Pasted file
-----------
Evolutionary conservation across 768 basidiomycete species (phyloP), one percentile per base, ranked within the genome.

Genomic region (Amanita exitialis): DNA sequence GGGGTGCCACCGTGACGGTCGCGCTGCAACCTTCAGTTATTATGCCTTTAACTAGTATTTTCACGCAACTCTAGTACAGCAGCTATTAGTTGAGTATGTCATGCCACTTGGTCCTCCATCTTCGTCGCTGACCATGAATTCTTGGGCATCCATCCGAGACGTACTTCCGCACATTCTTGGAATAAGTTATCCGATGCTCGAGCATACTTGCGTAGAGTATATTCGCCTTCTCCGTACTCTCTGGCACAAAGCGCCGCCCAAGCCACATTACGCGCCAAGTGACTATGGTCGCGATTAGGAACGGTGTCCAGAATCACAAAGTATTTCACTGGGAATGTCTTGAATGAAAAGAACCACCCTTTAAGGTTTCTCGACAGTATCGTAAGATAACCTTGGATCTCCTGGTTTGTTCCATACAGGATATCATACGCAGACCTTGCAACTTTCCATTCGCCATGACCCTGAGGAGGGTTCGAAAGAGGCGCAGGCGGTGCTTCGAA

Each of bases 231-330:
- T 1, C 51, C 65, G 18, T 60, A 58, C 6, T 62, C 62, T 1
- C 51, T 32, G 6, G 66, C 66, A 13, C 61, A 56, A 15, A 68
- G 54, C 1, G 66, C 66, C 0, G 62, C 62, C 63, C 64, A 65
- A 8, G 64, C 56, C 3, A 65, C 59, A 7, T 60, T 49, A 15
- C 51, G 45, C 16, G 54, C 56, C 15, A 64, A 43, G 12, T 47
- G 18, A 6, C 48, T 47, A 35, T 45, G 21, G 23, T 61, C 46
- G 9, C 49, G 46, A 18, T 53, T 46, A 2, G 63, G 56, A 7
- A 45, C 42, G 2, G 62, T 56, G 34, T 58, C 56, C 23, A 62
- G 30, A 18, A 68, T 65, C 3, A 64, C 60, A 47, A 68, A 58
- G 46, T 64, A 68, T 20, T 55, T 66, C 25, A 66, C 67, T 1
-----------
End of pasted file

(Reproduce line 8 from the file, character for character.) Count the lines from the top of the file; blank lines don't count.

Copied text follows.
- C 51, G 45, C 16, G 54, C 56, C 15, A 64, A 43, G 12, T 47